Another member had commented on our BDC Facebook page that I ought to give up the unequal struggle and just have a drink with friends in the garage and the following was my reply.
I think it’s getting a little chilly for drinking in the garage so I’ll stick to imbibing in the comfort of the indoors.
You may think I’m flogging a dead horse but had, by chance, a new member turned up last night at least there would have been someone there to welcome them.
I do feel a little like Charles Lightoller the second officer on the Titanic who survived the ordeal and went on to greater things.
A little snippet of information I found when researching my next book concerned Charles Lightoller and the Dunkirk evacuations.
Apparently, he took his own boat Sundowner which was only 58 ft long together with his eldest son and a young sea scout for crew over to the Dunkirk beaches and evacuated 130 men to safety.
You see, there is light at the end of the tunnel, can you imagine a time in the future when we are back to normal and are joined by 130 people for our Noggin and Natter, although that may be a tad crowded.
They say if you put all the people in the World standing on the Isle of Wight it would be like a crowded cocktail party, we need to strike a compromise between this, “The Right Crowd and No Crowding” and no-one at all.
I had a fairly pleasant meal and a quick pint so all was not lost, although I kept having the same tune going through my head for some reason, no matter as “Nearer my God to Thee,” has always been one of my favourite hymns.
The current situation with regard to Covid 19 and travel abroad is changing all the time leaving travellers worried that they might get caught while abroad and have to isolate for two weeks upon their return.
The latest country which seems to be in the spotlight is Portugal which I noticed on the television this morning has British holiday makers desperate to find a flight home before the Government announce a compulsory isolation period when returning from their holiday in that country.
I have some advice which I feel may be of some use to people who are venturing abroad in the current situation.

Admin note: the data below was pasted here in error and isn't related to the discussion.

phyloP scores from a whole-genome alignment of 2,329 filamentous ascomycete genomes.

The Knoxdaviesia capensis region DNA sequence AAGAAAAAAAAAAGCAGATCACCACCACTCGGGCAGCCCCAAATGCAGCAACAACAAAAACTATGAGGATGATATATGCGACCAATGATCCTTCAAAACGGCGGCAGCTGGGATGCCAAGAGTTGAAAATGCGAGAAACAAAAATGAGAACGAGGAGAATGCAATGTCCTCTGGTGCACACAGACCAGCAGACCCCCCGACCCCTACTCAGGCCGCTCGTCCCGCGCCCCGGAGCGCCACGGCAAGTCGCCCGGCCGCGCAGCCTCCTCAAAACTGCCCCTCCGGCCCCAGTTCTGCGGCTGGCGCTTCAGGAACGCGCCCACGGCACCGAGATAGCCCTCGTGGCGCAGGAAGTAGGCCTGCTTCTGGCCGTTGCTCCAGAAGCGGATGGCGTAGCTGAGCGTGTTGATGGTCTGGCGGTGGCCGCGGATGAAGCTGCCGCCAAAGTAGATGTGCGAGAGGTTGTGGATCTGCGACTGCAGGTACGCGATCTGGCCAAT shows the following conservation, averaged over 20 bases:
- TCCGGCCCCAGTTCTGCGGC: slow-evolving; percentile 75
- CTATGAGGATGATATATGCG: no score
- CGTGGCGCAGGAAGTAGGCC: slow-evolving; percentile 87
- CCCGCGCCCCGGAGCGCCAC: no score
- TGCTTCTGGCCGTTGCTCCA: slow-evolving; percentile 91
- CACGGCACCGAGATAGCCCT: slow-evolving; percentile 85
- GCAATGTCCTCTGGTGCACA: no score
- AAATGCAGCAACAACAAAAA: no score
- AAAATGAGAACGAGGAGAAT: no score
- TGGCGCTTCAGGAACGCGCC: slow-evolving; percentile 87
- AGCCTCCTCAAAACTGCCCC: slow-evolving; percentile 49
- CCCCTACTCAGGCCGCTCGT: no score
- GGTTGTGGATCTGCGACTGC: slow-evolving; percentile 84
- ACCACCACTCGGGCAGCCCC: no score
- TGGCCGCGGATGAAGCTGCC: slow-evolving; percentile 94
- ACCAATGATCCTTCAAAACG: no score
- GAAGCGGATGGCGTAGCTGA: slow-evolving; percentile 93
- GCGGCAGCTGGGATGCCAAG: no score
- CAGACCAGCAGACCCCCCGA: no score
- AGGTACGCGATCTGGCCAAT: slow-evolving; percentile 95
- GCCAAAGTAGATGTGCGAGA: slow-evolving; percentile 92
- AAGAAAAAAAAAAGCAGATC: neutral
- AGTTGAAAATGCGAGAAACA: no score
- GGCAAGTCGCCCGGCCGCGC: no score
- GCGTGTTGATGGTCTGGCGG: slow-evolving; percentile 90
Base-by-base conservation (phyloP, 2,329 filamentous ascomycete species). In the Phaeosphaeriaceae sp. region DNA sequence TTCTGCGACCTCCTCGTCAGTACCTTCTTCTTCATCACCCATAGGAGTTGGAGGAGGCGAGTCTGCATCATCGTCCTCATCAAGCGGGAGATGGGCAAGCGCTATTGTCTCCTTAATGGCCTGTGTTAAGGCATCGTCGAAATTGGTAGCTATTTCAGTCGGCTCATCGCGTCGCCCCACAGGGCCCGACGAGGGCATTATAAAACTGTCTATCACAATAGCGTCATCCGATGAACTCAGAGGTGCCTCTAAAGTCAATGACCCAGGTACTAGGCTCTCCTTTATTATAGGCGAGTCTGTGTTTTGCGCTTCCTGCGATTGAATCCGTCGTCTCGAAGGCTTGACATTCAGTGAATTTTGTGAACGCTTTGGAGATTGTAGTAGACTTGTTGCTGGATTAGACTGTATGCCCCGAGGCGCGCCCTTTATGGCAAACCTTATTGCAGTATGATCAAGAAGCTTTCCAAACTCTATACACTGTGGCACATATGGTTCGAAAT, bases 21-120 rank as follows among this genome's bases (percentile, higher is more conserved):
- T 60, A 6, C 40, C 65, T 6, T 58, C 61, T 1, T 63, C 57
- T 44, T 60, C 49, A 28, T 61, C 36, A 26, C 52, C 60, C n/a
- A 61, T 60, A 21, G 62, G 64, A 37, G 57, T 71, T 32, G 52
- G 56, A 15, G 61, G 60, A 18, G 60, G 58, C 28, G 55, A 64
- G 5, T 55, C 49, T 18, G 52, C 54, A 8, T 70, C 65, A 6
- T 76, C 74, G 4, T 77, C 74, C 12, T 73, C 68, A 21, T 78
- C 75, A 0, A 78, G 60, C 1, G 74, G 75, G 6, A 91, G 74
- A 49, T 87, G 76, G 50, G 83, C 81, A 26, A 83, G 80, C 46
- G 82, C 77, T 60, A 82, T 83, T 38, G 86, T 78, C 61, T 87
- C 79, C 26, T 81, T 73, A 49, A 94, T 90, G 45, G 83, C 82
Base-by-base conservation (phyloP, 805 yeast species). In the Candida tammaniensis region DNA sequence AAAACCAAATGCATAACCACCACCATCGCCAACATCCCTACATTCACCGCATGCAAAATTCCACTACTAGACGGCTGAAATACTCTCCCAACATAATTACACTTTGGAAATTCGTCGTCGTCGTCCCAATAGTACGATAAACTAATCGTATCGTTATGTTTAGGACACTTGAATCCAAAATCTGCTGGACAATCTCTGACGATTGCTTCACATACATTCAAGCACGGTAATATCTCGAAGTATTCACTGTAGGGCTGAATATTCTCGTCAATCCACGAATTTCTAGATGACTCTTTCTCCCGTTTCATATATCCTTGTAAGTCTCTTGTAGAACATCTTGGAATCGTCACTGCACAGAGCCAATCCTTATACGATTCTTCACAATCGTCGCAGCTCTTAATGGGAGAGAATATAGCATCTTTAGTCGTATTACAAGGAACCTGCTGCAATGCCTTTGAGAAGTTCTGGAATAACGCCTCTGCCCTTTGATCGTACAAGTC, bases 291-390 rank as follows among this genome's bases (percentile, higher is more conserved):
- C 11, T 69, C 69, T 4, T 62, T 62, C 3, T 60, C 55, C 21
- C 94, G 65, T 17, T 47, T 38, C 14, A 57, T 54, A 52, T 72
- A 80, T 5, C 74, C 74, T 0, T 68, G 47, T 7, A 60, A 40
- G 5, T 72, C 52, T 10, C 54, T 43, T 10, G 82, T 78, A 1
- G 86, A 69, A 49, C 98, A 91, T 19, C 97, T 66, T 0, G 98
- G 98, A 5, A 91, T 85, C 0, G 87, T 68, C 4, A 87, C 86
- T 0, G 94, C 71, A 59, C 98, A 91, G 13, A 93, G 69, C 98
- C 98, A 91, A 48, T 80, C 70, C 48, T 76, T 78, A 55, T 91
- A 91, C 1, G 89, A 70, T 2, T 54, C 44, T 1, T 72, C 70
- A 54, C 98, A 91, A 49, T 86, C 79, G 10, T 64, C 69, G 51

The safest way of avoiding a compulsory isolation when returning from a foreign Covid hot spot country is very simple, DO NOT GO THERE IN THE FIRST PLACE.
On the other hand if you do go and get caught, DON’T COMPLAIN, IT WAS YOUR OWN SILLY FAULT FOR GOING IN THE FIRST PLACE.
Our daughter ordered some groceries from ASDA last week which were supposed to arrive late on Friday night but which did not arrive.
As the next day was a Bank Holiday she left it to contact the supermarket on the Tuesday whereupon they cancelled the order and said she would have to reorder and go to the back of the queue with regard to booking a delivery slot.
This particular piece of idiotic modern life caused me to cast my mind back to “the good old days” where a shopkeeper who had made the same faux pas as Asda would have responded differently to a valued customer; assuming of course that ASDA consider their customers as valued.
I imagine in days gone by the response may have been a little different, something along the lines of, “Good Lord, Madam/Sir, I am so frightfully sorry we have failed to deliver your order, I will see to it that I send a man out with a fresh order straight away and please accept my sincere apologies, you will of course not be charged for this delivery.” Had this been in writing they would have ended with the phrase, “We are your obedient servants, ASDA supermarket.”
I was further reminded of how much better customer service used to be when I took my car to be washed and having decided to have it waxed as well I went into the nearby TESCO supermarket with the intention of purchasing a magazine to read whilst I was waiting.
Having found a suitable magazine I took it to the checkout where the lady on the till informed me “this isn’t on the system, we can’t sell it to you.”
As I was wearing a mask which I thought might suffice as a disguise I was tempted, for a brief moment in time, to do what is colloquially known as “doing a runner” but thought better of it.
It’s hard to hear when wearing a mask though Lord knows why, however the checkout lady summoned assistance from an employee of higher standing who came to the till to repeat exactly what had been said to me previously.
I suggested perhaps I might just give them the £4.80 in cash but this was not available as an as an option when the “computer says no.”
Upon returning home I was regaling the story to our other daughter who when young worked in customer service for a supermarket and would you believe it, had these ladies been bothered to put themselves out they could through the means of computer whizzkiddery have put the magazine onto the system and thereby sold the item to me.
Yet another example of the abysmal customer service we put up with nowadays and just in case people should imagine that I am not telling the truth about the old days, I have included a rather faded letter sent to my father in 1959 apologising that the Banquet photographs were not shown on Saturday and ending in the proper fashion; “We are, Your obedient servants.”
Ah, how I long for the good old days!